You may also like to run the Healthcheck again after a year or two to assess and monitor your progress.
What can't the Healthcheck Tool do?
While there are some basic principles of good governance that every organisation should adopt, because of the differing sizes and complexities of community service organisations different levels of governance standards may be appropriate.
The Healthchecks only provide a general indication of the health of your organisation’s governance across general board governance, financial governance and quality governance. The Healthchecks are not an exhaustive list of all aspects of good governance nor is it an exhaustive audit.
How are results calculated?
Once you answer all questions and complete a Healthcheck, your responses will be collated into a summary report which will show an average result calculated from the answers you’ve submitted.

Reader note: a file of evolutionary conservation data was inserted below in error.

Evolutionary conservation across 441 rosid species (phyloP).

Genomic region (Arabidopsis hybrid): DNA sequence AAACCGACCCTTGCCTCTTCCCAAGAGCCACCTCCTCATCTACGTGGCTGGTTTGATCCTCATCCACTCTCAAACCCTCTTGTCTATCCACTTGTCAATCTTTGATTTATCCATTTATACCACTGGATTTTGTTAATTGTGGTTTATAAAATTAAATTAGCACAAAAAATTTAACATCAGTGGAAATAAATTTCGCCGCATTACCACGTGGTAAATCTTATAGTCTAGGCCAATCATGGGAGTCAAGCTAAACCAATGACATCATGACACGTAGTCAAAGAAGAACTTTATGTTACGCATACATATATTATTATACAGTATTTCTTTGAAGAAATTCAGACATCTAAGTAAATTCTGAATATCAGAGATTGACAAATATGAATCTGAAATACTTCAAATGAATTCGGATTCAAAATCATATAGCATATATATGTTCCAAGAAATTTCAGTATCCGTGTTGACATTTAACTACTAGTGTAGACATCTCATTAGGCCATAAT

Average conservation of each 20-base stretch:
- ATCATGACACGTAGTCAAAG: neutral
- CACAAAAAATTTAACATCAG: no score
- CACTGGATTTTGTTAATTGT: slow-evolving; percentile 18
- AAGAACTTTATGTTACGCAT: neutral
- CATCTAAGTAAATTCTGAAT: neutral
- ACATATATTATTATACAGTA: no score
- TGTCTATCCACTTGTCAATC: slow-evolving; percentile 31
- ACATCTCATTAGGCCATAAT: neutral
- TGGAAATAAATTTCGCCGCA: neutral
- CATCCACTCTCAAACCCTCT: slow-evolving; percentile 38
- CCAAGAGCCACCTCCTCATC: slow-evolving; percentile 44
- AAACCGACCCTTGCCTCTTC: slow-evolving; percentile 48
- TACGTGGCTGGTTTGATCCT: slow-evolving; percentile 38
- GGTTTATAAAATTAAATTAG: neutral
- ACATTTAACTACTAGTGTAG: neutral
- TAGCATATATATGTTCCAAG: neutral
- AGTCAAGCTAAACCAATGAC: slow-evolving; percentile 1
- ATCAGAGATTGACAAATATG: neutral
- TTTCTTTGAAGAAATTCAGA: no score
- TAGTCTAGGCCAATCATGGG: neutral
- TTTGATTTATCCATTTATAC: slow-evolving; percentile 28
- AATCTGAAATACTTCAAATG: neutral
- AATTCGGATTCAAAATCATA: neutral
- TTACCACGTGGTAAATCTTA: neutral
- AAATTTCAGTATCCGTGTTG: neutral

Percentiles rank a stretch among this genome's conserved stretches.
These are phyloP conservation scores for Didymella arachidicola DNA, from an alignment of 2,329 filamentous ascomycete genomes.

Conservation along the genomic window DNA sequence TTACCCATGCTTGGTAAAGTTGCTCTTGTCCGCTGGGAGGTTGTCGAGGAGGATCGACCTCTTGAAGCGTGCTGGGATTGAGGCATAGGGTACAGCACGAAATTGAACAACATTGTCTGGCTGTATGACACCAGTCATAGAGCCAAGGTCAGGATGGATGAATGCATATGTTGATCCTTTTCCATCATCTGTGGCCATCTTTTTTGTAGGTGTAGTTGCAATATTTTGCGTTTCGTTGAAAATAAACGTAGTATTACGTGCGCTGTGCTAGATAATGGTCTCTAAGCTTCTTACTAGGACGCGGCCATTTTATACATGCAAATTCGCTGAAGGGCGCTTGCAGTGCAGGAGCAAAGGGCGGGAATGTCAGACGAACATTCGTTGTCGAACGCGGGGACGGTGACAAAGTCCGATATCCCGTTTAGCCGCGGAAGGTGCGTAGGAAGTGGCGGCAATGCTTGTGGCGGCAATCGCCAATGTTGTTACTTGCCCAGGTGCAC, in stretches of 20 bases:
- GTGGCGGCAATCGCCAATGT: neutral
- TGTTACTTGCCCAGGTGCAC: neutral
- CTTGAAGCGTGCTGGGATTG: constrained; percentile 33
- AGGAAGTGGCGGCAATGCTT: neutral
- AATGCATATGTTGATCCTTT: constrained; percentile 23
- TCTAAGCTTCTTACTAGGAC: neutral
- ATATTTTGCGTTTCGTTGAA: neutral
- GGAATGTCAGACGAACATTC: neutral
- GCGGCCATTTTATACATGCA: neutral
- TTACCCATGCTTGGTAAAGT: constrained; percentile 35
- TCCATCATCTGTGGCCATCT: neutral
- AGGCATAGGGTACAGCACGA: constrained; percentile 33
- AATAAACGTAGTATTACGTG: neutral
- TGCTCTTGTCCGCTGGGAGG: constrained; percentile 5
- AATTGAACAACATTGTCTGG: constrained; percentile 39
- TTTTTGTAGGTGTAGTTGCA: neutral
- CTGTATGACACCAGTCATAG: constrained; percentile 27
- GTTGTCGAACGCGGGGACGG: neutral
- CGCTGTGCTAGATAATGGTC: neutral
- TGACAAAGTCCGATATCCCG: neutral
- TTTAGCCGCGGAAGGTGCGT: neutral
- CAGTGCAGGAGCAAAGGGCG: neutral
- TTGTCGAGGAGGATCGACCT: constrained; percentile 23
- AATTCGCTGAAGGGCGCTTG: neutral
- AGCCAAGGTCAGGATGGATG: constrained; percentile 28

This summary report uses a ‘traffic light’ system to provide a quick visual overview of areas of governance where you consider your board is doing well (green) and areas where improvements could be made (orange and red). Results are combined to give you a low, medium or high risk rating. This is a useful way to get an idea of your overall risk in a particular area of governance. This summary report will also provide resources to get you started on understanding and/or addressing the risk.
We strongly recommend you read this report at a whole-of-board level.
The Healthcheck results provide only a general indication of the ‘health’ of your organisation’s governance. It is not an exhaustive list of all aspects of good governance, financial governance or quality governance – nor is it a comprehensive audit.
It’s recommended you run the Healthcheck annually to assess and monitor progress.
Do you have question that hasn’t been answered here? Please send an email or call 03 9235 1000.